HOME THEATER & SOUND -- www.hometheatersound.com


Reviewed by
Doug Schneider

Classé Audio
Delta CA-5200
Multichannel Amplifier

Features SnapShot!


Model: Delta CA-5200

Price: $9000 USD
Dimensions: 17.5"W x 8.75"H x 21"D
Weight: 121 pounds

Warranty: Five years parts and labor

  • 200Wx5 into 8 ohms, 370Wx5 into 4 ohms (manufacturer rated)
  • Balanced and single-ended inputs (switchable from front panel)
  • Bidirectional RS-232 port
  • Trigger input
  • Infrared remote-control input
  • Detachable IEC power cord
  • Self-protection circuitry

In the decade or so that I’ve been reviewing audio and video equipment full-time, I’ve seen and heard so many components that there’s very little that I get all that excited about anymore. So when I see a component and say Ho-hum, some may think I’m cynical. But it’s simply a byproduct of seeing so much stuff over the years.

So I wasn’t expecting to get all that charged up about Classé Audio’s Delta CA-5200 five-channel power amplifier. After all, it’s a power amp -- you turn it on, and basically it sits there and does its thing. It’s not exciting, like an A/V processor with all sorts of features to play with. Right?


The CA-5200 ($9000 USD), the most powerful five-channel amp in Classé’s Delta series, is claimed to deliver 200Wpc into 8 ohms or 370Wpc into 4 ohms, all five channels driven at once. The model was first released in 2004, and nothing has changed since then other than two software updates -- a strong indication of how thorough Classé was in the original design. Classé also offers the CA-5100, which delivers about half as much power: 100Wx5 into 8 ohms or 190Wx5 into 4 ohms. The CA-3200 delivers 200W into 8 ohms, but has only three channels. You’d probably pick the CA-3200 if you wanted an amp to power only your front three speakers, and another amp to power the rear and/or surround channels. But for power-users who want it all in one chassis, the CA-5200 is the amp to choose from Classé’s Delta series.

The CA-5200 is pretty big: 17.5"W x 8.75"H x 21"D. It’s also heavy: 121 pounds. Basically, it’s a beast. Although Classé ships it in an outstanding box that folds open to "present" the amp to you without sidewall obstructions, it was still a two-man job to get the CA-5200 out of that box and into position.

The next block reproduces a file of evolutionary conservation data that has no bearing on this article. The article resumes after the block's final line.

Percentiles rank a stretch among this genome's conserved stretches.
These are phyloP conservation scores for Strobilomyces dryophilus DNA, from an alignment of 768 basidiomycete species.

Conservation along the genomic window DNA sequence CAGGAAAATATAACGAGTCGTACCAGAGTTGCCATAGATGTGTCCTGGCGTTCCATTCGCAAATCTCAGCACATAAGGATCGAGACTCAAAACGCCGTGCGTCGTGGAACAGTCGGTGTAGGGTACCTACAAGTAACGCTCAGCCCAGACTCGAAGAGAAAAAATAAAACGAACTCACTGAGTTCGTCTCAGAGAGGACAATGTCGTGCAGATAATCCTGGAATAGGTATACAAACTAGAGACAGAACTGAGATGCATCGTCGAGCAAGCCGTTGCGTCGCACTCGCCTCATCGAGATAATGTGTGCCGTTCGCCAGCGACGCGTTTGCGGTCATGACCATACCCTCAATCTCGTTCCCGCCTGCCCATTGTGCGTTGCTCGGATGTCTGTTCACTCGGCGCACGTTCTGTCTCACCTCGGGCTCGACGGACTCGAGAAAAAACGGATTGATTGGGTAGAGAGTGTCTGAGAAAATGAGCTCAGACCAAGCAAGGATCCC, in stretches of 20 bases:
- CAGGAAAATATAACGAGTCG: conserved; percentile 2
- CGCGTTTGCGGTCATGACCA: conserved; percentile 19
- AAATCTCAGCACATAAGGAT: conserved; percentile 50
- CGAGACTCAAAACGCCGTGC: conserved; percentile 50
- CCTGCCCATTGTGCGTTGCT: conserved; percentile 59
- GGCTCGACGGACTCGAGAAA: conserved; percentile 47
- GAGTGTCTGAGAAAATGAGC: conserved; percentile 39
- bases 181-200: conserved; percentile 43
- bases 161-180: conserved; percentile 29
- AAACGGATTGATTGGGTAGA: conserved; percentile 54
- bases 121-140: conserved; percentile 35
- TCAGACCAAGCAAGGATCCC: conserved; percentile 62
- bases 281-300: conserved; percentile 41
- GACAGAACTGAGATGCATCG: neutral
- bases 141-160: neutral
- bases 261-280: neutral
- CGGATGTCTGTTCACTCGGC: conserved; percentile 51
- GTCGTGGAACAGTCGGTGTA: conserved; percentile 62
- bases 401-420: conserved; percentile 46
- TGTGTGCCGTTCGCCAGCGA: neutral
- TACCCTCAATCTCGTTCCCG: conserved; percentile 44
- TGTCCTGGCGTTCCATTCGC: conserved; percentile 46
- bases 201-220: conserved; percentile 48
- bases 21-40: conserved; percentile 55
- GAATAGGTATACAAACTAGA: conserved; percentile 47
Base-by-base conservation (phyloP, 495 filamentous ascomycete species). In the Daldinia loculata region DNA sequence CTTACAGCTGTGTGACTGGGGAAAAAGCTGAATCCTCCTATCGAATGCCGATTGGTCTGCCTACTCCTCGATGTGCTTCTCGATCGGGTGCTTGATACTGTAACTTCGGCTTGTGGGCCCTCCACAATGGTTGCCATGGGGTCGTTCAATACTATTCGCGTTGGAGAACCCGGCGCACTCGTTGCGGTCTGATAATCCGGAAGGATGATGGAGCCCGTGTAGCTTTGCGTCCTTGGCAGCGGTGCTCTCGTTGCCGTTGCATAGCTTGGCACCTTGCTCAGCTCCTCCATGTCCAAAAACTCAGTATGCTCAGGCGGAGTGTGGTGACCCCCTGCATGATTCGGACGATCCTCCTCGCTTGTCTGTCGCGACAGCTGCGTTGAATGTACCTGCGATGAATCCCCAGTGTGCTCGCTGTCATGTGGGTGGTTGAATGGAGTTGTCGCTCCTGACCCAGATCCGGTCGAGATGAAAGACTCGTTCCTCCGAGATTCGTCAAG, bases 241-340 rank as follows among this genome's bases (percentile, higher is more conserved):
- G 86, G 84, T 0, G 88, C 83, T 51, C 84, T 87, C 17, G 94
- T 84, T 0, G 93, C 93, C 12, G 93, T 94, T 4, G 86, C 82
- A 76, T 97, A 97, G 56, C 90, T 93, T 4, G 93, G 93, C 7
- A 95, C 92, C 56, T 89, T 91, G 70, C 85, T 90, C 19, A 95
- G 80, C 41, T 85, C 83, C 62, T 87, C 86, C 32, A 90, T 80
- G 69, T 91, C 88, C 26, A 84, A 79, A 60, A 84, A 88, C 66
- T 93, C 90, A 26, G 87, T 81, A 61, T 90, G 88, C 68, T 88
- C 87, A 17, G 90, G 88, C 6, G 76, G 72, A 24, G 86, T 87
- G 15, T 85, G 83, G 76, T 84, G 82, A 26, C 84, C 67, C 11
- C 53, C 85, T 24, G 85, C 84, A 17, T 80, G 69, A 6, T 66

J-FET devices are used in the input stage, bipolar devices in the output stage. According to Classé’s literature, the Delta-series amps put out about one-third of their power in class-A. In class-A mode, the output transistors never shut off as the signal cycles from positive to negative; this eliminates the switching distortion that can occur in class-AB operation, in which the transistors are switched on and off. The benefit of class-A is generally better sound; the downside is that, because the transistors are on all the time, the amp uses far more electricity and runs much hotter. Many people believe that class-A operation is important only for low-power output; i.e., when you’re listening at low to moderate volume levels, when sonic subtleties are easier to hear. When things get loud, such nuances get lost. Therefore, once the CA-5200 gets past that first third of its power output, it runs in class-AB, now switching its transistors on and off when the signal goes from positive to negative; it thus uses less current at higher outputs, and runs cooler.

On the rear panel are five sets of speaker terminals, as well as five sets each of unbalanced (RCA) and balanced (XLR) input connectors, all controllable from the front panel (see below). Toward the bottom center is an IEC receptacle for the detachable power cord (a basic, thick black cord is included). The CA-5200 also has some convenience features: a trigger input to remotely turn on the amp, an input for an infrared remote control, and a bidirectional RS-232 port to connect the amp to an external device that can control the channel power-on sequence and the input type selected for each channel.

The front panel is exquisitely styled with Classé’s now-well-known curved faceplate. It looks slick. Toward the bottom left is the Standby button, with which the amp can be turned on. Above and to the right of this are two rows of five LEDs each, to indicate which channels are powered on. The rows correspond to the kind of input connection used: top row for balanced, bottom row for unbalanced. You can switch between them using the large Select button, which is to the left of the LED banks.

Usually, a power amp just goes on and off, but the CA-5200 is more flexible than most. And being able to select from among multiple connections via the front panel is handy. For example, if your processor has balanced and unbalanced outputs (as does my Anthem Statement D2), you can run them all into the CA-5200, then select among them, channel by channel: all balanced, all unbalanced, or any combination. It’s also possible to run one A/V processor’s outputs into one set of inputs, and the outputs of another processor (or preamplifier, two-channel or otherwise) into the other set, and have two "front-ends" feeding a single amp.

Something not apparent from the outside is how much self-monitoring the CA-5200 does. It’s able to detect a fault, act on it if necessary, and record the incident for later diagnosis. For example, the amp will shut down if it detects DC or is shorted for too long. To reset the CA-5200, you simply hold down the Standby switch for a number of seconds, or unplug it from the wall, then plug it in again.